Blogger’s Block is much different than Writer’s Block. It’s more like “biting your tongue.”
I have been working as dramaturg on a project and traveling a great deal with it in recent months. I have been writing non-stop during my sabbatical from Rat Sass, sometimes posting in the comment section of other domains, but I have refrained from “publishing” proper because I have been overwhelmed of late by the enormity of the act.
After this two-month absence from blogging, I feel almost obliged to enter back into the fray with a theatrosphere State of the Union address. I am compelled to this in large part because of George Hunka’s recent Where Do We Live post, in part a review of the New York blogosphere. Until he recently unsubscribed, George and I both belonged to the same twenty-some member group and private Yahoo listserv of NYC theatre bloggers. So when George posted his State of the Union, some members in that Yahoo group felt it as a personal attack. There was a call to refuse the bait and collectively ignore George’s post.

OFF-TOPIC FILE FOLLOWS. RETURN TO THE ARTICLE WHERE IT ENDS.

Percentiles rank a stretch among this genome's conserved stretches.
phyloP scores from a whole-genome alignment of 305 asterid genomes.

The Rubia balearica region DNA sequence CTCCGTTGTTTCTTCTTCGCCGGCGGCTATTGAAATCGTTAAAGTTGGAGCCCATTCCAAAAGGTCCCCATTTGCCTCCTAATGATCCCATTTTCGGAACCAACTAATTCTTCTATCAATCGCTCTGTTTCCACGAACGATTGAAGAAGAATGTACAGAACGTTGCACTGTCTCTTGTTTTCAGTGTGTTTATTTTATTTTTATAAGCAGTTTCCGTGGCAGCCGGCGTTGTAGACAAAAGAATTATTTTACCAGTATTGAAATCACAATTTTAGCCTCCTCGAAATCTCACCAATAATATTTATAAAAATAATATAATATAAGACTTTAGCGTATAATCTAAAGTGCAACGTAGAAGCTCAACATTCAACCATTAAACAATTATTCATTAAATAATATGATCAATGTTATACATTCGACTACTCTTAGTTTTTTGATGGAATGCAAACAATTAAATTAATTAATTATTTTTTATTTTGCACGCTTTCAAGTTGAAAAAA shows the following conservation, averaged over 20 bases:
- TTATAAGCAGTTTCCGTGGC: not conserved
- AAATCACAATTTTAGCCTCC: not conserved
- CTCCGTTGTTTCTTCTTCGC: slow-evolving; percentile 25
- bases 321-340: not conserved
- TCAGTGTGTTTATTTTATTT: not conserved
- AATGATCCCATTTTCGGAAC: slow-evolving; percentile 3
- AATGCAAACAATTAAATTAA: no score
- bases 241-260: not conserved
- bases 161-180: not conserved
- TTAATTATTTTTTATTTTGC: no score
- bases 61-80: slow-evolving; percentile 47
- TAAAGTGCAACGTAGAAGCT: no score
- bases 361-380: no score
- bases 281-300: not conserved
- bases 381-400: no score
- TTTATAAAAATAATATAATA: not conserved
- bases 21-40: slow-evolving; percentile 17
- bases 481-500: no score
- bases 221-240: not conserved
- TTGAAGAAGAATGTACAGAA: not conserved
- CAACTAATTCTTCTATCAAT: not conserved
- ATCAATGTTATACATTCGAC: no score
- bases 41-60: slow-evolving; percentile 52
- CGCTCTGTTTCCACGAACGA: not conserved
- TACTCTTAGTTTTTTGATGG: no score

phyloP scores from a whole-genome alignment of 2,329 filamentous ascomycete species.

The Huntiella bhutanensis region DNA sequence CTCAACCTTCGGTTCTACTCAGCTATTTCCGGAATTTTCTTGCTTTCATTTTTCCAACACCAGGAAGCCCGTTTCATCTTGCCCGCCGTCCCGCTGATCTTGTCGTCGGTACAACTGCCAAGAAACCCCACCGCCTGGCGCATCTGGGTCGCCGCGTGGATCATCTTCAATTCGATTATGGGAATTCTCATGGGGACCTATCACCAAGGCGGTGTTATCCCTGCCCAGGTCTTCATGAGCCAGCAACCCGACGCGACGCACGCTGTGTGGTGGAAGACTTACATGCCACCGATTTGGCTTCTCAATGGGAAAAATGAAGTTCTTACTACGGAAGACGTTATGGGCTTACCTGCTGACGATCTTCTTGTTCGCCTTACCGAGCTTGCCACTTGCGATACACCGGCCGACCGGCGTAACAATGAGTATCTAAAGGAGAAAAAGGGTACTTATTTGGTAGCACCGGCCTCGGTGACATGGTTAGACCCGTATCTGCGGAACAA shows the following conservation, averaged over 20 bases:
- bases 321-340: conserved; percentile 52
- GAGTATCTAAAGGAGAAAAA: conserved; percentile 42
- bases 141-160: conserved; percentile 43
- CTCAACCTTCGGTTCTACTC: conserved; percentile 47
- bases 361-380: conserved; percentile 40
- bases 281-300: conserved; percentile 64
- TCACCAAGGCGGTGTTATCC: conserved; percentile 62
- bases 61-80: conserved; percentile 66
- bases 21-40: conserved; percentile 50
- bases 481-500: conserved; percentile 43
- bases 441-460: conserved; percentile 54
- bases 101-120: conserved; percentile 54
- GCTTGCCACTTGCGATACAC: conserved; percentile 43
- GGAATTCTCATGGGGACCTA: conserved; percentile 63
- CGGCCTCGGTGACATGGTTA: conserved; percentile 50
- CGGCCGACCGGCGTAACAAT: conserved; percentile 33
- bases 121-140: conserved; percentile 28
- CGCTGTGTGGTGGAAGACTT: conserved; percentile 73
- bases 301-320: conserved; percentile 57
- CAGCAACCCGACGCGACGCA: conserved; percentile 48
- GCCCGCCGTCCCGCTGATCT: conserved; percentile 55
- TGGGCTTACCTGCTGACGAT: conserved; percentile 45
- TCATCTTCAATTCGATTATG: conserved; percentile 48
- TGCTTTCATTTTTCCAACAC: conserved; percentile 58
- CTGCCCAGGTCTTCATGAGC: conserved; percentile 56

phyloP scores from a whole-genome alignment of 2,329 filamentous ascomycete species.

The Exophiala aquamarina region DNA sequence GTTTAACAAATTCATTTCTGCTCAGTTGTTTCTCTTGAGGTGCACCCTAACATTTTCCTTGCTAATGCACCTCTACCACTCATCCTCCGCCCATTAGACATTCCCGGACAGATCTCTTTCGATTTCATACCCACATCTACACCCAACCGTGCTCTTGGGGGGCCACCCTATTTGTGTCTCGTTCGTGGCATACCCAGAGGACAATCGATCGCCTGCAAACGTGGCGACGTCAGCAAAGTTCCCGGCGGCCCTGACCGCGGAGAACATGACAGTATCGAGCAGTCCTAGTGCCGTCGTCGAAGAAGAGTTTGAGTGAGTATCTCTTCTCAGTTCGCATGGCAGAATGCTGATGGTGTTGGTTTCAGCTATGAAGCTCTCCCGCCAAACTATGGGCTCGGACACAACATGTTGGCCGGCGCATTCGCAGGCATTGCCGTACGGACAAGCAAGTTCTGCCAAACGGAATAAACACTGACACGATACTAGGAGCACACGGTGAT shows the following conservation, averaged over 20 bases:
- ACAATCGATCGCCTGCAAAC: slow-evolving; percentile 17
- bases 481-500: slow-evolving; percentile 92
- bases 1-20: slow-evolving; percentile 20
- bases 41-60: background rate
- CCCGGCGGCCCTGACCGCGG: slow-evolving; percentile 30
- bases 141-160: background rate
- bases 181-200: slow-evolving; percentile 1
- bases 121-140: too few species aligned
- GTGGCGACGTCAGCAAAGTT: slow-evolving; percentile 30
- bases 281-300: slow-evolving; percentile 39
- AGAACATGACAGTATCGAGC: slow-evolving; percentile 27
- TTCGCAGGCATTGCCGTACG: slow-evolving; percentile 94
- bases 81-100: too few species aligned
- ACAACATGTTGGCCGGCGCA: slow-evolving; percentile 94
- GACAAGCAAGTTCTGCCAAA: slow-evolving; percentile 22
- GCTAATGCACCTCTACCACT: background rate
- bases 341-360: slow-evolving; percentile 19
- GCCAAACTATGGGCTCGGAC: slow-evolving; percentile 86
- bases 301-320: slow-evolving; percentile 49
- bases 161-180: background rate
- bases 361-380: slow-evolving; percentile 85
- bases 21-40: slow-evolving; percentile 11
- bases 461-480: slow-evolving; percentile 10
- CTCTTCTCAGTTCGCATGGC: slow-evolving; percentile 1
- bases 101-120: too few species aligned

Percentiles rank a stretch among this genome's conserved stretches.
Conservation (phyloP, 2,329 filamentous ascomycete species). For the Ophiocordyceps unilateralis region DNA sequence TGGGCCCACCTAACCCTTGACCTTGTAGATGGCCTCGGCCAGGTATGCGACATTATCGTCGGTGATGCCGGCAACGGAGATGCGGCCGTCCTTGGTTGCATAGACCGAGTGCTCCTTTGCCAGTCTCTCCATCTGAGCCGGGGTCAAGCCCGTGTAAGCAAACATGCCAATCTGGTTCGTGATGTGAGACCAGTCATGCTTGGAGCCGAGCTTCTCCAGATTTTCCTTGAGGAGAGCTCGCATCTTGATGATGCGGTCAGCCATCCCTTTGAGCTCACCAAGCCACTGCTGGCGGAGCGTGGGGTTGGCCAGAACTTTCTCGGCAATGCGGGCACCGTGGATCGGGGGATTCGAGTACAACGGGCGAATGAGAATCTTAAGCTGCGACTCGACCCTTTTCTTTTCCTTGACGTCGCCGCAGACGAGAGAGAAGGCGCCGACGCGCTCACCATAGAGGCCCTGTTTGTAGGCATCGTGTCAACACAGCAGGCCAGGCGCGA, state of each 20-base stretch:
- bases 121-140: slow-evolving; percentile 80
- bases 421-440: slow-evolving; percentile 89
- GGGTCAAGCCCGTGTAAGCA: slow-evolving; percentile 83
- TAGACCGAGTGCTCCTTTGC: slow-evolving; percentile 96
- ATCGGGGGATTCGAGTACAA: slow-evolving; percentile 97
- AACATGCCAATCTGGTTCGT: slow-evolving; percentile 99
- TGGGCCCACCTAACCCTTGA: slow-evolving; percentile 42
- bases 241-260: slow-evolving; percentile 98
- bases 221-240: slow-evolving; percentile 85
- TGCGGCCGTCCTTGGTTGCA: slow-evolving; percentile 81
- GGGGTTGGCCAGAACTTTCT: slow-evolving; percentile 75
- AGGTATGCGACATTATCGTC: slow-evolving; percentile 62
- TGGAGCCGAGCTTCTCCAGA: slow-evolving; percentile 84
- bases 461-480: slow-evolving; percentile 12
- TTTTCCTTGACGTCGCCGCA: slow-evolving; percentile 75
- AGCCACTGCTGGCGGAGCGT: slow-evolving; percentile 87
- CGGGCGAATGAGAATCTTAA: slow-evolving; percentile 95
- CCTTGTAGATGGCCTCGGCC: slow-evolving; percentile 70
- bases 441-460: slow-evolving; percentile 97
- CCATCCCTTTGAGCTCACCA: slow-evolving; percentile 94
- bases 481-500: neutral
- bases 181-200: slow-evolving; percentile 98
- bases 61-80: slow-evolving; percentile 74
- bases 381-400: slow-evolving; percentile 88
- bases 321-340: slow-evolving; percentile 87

Censorship is like Blackballing is like Blogger’s Block, but Different
I nixed such a notion with an email to the group. I oppose blackballing out of principle, but the reason I cited was that the whole issue as framed within George’s psychology was so high school in its pettiness, and any call for collective non-action was equally as petty. George was doing nothing more than listing the blogger kids who will and will not be sitting at his lunchroom table in the future. But along the way he made some ignorant and contradictory statements about the State of the Union that I thought warranted some kind of answer. As a middle ground, someone in the bloggers group suggested making use of the comment forum at SuperfluitiesRedux. George had reactivited the comment section after previously stating he was eliminating it at his new blog.
So I was totally surprised when George denied my response. At his old Superfluities blog, he prided himself on blocking only self-promotional comments. He definitely had never insulated himself from criticism of his opinions before. Superfluities Redux was obviously in flux, especially in its relationship to the reader.